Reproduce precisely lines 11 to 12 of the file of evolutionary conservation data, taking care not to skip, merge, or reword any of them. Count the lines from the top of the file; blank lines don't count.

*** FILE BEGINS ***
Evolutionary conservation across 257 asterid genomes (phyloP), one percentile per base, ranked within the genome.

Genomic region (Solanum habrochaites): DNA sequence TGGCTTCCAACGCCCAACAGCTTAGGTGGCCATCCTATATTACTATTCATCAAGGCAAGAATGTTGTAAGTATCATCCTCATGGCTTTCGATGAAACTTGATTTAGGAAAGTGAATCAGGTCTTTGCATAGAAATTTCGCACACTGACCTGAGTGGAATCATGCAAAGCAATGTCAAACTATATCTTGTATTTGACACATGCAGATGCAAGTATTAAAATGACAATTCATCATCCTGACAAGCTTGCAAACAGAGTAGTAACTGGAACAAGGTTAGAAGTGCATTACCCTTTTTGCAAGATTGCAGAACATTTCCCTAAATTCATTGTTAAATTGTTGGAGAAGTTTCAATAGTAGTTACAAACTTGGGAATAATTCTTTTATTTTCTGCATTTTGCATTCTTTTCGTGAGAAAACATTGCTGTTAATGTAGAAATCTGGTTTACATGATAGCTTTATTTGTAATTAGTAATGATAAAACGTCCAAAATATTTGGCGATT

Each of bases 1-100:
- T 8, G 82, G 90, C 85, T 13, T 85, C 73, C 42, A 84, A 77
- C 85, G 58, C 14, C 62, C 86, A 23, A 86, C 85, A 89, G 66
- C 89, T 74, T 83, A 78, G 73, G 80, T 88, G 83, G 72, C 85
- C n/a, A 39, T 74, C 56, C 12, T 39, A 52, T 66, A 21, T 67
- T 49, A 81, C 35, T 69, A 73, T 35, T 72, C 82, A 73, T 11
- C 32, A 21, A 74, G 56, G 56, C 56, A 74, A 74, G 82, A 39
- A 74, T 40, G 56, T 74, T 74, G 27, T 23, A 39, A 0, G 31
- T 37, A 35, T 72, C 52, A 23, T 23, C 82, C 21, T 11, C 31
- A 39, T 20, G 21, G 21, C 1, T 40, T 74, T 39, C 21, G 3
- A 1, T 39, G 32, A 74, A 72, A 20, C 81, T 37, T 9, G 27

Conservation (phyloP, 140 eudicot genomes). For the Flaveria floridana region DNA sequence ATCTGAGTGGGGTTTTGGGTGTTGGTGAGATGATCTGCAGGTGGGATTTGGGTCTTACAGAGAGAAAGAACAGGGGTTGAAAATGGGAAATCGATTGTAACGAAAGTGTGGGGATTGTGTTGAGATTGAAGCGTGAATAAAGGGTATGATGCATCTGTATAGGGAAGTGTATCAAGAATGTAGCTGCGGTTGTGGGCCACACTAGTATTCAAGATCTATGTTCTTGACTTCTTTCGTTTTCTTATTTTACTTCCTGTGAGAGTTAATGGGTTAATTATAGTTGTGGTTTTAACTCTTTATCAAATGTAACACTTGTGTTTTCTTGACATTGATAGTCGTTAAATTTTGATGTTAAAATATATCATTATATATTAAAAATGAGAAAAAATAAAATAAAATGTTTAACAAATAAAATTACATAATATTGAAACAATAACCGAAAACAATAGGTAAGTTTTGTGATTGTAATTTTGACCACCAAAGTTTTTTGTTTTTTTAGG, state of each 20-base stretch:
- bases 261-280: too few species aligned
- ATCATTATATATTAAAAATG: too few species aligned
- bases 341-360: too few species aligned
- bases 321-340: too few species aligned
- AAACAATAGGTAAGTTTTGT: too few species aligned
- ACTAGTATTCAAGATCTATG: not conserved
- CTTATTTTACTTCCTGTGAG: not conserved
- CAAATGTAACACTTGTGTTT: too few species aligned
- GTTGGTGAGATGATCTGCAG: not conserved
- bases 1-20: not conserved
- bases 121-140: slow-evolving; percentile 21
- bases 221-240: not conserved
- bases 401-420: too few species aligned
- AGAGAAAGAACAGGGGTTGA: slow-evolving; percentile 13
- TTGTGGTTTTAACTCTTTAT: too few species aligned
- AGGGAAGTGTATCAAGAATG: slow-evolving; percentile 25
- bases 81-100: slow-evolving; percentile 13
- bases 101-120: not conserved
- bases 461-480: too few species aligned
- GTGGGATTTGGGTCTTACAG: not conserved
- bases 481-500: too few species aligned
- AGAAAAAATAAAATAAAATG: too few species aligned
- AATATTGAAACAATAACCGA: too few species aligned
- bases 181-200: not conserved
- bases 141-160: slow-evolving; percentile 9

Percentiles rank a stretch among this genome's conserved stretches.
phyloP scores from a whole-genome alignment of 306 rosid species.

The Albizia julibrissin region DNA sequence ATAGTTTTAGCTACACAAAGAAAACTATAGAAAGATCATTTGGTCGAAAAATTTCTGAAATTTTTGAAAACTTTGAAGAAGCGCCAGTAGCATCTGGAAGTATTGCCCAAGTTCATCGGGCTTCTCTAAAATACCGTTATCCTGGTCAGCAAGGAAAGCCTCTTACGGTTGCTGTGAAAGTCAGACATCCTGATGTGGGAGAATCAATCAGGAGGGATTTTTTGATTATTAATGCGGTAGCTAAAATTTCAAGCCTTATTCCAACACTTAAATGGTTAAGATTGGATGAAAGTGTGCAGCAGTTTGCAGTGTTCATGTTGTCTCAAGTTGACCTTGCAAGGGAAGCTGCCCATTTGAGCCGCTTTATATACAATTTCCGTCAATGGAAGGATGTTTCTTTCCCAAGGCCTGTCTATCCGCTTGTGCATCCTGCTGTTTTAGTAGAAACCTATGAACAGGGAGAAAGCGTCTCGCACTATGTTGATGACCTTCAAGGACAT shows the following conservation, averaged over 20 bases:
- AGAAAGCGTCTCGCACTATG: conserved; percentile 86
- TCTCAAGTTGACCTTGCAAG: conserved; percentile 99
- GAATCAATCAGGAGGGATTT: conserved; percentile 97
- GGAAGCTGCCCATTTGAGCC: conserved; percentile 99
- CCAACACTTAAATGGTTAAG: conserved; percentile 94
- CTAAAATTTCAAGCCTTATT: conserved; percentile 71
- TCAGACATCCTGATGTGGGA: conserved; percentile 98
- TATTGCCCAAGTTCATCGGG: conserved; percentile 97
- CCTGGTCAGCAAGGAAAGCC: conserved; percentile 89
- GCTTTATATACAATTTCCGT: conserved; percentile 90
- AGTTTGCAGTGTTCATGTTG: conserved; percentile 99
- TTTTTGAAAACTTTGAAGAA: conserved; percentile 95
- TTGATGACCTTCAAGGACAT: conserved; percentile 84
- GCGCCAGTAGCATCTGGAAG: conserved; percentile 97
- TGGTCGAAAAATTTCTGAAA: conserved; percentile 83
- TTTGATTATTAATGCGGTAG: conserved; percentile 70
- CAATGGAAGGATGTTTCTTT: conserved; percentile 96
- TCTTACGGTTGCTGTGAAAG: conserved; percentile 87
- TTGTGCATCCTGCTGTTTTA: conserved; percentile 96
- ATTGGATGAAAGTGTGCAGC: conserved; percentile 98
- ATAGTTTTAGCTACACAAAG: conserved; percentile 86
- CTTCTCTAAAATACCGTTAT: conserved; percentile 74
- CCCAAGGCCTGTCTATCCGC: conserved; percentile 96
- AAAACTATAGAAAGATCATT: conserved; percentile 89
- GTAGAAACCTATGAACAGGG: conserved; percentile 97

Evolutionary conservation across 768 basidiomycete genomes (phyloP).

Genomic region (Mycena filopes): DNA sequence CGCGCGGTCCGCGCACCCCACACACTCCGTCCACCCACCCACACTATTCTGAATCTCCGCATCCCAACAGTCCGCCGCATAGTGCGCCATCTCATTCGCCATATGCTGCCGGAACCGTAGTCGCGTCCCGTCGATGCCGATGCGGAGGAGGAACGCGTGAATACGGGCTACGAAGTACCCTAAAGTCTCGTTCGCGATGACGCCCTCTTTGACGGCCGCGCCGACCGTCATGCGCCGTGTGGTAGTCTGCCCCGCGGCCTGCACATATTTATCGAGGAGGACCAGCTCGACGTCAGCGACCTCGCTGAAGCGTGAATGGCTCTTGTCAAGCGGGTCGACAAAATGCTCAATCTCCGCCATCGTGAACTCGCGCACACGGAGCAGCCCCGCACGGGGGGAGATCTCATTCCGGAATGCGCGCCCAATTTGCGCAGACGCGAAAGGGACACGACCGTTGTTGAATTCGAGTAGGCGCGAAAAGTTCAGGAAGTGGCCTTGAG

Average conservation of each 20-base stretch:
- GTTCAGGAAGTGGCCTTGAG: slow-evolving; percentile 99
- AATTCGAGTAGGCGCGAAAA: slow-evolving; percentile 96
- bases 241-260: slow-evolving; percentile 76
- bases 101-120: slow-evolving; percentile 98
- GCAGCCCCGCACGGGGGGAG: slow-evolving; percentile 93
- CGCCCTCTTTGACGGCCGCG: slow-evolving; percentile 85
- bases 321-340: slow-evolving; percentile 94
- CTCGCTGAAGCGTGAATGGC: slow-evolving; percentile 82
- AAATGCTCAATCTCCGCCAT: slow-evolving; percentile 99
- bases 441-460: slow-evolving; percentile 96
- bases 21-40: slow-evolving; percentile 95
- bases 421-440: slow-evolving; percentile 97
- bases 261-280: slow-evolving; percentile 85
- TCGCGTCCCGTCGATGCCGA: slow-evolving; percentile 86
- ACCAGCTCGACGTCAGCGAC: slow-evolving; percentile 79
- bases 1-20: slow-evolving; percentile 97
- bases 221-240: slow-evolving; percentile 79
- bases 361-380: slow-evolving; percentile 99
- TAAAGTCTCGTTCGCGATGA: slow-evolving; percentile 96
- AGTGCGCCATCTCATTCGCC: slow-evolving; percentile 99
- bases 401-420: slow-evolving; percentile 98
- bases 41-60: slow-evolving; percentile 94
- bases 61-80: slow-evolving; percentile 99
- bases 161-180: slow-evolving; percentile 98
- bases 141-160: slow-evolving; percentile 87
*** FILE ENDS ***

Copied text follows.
- T 37, A 35, T 72, C 52, A 23, T 23, C 82, C 21, T 11, C 31
- A 39, T 20, G 21, G 21, C 1, T 40, T 74, T 39, C 21, G 3